If you believe this is what you may have, you’ll definitely need a gastroenterologist to help you get the diagnosis and counsel you on your options. A Naturopathic or Functional Medicine doctor can help you discover your root cause and creating lasting lifestyle changes to improve your health.

9. Appendicitis

Another cause of cramping in the abdomen can be appendicitis, which is when the appendix is inflamed or infected. If you have a fever and are experiencing lower abdomen pain on the lower right side or cramping around your belly button, it’s a good time to call your doctor or visit the hospital. Appendicitis is an emergency that needs immediate attention.

Diagnosing Cramps but No Period

Remember, if you have period cramps but no blood or period it can be caused by your reproductive system, gut, immune system or may even be a sign of pregnancy. So it's worth consulting your doctor, especially if your cramps are persistent or severe.

When you feel cramps, jot it down in a journal. What day is it? What time of the month in your cycle? Are you cramping before a period? How does it feel? How long does it last? What did you eat?

This can help your doctor better understand what might be causing your late period pains and how to best treat your pain.

Common tests your doctor might perform to determine the cause include:

  • An ultrasound
  • A pelvic exam
  • A Laparoscopy (surgery which looks inside your pelvic area).

Understanding different causes of cramping and their associated symptoms can help you take the appropriate steps towards regaining your health. Severe cramping is never normal. Mild to moderate cramping and lower back cramps also doesn’t have to be normal with the right holistic steps.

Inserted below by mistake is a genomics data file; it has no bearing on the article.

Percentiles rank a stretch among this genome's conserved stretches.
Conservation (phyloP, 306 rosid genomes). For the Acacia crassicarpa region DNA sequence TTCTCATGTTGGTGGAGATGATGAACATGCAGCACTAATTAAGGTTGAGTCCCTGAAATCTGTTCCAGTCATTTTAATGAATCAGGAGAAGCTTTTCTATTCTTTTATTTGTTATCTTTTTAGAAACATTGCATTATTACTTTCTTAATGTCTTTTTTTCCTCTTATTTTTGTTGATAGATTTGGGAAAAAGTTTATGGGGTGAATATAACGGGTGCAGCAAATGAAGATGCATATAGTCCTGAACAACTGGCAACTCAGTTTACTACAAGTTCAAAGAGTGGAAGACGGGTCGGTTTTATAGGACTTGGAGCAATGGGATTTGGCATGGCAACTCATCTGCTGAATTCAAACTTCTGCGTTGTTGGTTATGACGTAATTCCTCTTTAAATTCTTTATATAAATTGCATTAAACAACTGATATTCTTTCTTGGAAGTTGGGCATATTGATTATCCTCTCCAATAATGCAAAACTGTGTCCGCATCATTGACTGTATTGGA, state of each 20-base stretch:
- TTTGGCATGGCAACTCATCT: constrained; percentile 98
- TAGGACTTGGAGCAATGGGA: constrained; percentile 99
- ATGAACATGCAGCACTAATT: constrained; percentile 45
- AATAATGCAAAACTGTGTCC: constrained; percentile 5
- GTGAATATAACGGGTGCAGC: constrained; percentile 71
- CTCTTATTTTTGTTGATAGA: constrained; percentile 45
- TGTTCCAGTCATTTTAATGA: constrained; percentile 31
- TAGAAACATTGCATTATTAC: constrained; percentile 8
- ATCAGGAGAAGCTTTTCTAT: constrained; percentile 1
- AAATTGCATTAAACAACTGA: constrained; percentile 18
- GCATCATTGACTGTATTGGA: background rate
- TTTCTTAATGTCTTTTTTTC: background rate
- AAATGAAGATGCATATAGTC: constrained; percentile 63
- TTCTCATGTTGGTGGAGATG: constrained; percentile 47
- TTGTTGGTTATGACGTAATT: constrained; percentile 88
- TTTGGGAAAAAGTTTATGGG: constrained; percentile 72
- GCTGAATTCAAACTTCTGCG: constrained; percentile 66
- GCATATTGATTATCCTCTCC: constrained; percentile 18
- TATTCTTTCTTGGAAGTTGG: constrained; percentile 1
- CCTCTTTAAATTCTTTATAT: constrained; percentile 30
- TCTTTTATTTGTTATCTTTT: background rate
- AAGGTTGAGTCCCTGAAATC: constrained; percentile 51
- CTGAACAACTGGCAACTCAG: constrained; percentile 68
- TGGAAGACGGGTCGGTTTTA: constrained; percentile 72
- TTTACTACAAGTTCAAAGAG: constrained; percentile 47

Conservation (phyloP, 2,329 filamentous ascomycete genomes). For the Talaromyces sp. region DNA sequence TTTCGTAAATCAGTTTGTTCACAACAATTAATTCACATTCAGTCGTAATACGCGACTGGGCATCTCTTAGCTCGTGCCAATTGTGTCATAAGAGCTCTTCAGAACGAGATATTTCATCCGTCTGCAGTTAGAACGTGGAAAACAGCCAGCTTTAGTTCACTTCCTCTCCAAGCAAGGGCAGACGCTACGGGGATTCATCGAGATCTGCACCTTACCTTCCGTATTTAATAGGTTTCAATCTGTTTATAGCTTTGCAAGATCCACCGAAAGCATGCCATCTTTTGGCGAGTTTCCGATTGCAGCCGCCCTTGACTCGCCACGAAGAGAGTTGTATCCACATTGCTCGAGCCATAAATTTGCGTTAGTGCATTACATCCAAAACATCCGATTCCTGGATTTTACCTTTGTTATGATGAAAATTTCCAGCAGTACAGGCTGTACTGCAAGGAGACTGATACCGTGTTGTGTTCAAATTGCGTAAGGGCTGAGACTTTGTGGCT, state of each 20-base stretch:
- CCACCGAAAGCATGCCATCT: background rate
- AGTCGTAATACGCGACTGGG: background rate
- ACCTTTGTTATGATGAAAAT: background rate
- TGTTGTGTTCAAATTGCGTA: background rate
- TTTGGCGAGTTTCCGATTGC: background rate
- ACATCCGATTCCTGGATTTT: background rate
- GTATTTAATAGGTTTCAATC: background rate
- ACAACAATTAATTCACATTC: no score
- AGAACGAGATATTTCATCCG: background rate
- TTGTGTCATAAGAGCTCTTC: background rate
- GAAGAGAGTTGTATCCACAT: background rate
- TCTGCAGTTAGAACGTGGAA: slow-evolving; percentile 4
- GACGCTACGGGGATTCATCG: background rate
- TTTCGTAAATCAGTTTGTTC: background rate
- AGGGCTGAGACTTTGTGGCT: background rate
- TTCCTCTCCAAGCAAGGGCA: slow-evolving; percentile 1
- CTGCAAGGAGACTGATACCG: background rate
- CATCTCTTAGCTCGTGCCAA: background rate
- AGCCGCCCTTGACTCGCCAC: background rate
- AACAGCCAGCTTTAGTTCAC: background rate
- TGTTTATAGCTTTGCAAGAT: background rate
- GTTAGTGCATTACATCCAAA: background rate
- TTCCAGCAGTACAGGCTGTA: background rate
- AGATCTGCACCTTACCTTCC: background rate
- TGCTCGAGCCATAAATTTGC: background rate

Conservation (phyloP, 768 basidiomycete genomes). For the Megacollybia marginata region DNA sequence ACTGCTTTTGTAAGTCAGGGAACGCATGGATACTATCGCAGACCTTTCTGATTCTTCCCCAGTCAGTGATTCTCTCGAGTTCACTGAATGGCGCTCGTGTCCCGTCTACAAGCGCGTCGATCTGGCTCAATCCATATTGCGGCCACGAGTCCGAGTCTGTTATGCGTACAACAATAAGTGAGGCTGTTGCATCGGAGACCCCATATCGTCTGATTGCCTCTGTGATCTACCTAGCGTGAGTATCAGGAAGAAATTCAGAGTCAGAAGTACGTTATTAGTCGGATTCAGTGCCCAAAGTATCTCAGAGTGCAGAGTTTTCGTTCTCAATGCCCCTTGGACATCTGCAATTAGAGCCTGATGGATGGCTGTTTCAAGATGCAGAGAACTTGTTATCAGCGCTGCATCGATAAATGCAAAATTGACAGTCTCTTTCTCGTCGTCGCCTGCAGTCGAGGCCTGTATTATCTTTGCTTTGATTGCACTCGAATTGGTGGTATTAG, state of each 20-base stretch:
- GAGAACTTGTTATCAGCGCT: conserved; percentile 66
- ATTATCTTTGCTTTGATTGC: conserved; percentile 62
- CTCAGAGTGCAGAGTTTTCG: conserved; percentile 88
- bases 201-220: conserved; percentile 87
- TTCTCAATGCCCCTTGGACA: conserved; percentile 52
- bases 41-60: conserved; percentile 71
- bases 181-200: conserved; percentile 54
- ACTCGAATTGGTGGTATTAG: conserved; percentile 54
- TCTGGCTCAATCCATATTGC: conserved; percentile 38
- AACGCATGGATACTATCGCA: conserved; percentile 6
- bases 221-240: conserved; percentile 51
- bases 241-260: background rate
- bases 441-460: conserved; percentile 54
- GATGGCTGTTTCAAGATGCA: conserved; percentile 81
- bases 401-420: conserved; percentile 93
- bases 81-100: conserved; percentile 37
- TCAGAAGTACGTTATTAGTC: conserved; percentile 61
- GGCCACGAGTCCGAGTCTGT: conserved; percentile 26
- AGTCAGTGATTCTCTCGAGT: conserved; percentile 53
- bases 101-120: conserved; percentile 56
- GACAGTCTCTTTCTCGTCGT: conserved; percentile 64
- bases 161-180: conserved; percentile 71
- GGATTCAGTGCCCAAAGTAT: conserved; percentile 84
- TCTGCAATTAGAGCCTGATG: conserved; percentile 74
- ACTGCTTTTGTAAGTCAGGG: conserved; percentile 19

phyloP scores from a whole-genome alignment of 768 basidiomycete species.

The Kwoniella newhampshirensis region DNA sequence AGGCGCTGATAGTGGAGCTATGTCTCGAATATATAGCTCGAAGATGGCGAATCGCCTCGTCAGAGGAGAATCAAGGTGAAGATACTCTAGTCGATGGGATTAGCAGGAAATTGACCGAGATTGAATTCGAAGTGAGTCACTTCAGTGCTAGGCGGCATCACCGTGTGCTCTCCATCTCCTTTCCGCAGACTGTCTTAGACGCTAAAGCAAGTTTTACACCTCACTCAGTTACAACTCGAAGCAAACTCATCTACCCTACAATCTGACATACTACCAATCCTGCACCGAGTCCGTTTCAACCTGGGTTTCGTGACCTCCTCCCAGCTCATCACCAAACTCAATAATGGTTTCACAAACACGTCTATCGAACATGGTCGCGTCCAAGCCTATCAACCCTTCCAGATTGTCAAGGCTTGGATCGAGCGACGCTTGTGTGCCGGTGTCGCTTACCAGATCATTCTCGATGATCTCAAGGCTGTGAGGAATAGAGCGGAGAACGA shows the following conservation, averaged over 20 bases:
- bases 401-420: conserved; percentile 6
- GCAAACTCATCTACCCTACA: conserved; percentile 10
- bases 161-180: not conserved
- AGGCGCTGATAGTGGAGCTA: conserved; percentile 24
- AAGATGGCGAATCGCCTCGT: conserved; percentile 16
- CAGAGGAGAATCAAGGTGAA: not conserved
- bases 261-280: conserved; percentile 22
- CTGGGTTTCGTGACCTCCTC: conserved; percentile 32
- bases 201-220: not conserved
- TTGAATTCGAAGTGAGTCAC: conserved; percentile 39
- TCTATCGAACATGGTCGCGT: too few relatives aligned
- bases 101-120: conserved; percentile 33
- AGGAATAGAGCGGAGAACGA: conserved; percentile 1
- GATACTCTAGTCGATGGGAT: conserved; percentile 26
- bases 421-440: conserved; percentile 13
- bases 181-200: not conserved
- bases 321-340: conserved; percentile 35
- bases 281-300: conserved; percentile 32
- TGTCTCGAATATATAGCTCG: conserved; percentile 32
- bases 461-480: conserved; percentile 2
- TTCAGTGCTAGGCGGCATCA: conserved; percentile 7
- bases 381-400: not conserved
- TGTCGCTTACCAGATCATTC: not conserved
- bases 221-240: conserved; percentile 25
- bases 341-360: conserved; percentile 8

If you are experiencing cramps related to your menstrual cycle check out my 21-day hormone revolution detox.  It’ll help you hit the reset button on your hormones and start moving towards a period free of cramps.

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  2. Mayo Clinic. Mittelschmerz.
  3. Mayo Clinic. Endometriosis.
  4. Schoen Lemaire, G, PhD. More Than Just Menstrual Cramps: Symptoms and Uncertainty Among Women With Endometriosis. JOGNN. 2004. 33. 71–79.
  5. Parasar, P, PhD, Ozcan, P, MD, and Terry, K, ScD.. Endometriosis: Epidemiology, Diagnosis and Clinical Management. Curr Obstet Gynecol Rep.. 2017. 6. 34–41.
  6. NHS. Ovarian Cancer.
  7. Bajalan Z, Alimoradi Z & Moafi F. Nutrition as a Potential Factor of Primary Dysmenorrhea: A Systematic Review of Observational Studies. Gynecol Obstet Invest. 2019. 84. 209–224.
  8. Mayo Clinic. Inflammatory bowel disease (IBD).
  9. NHS. Appendicitis.
About The Author

Dr. Jolene Brighten

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Dr. Jolene Brighten, NMD, is a women’s hormone expert and prominent leader in women’s medicine. As a licensed naturopathic physician who is board certified in naturopathic endocrinology, she takes an integrative approach in her clinical practice. A fierce patient advocate and completely dedicated to uncovering the root cause of hormonal imbalances, Dr. Brighten empowers women worldwide to take control of their health and their hormones. She is the best selling author of Beyond the Pill and Healing Your Body Naturally After Childbirth. Dr. Brighten is an international speaker, clinical educator, medical advisor within the tech community, and considered a leading authority on women’s health. She is a member of the MindBodyGreen Collective and a faculty member for the American Academy of Anti Aging Medicine. Her work has been featured in the New York Post, Forbes, Cosmopolitan, Huffington Post, Bustle, The Guardian, Sports Illustrated, Elle, and ABC News. Read more about me here.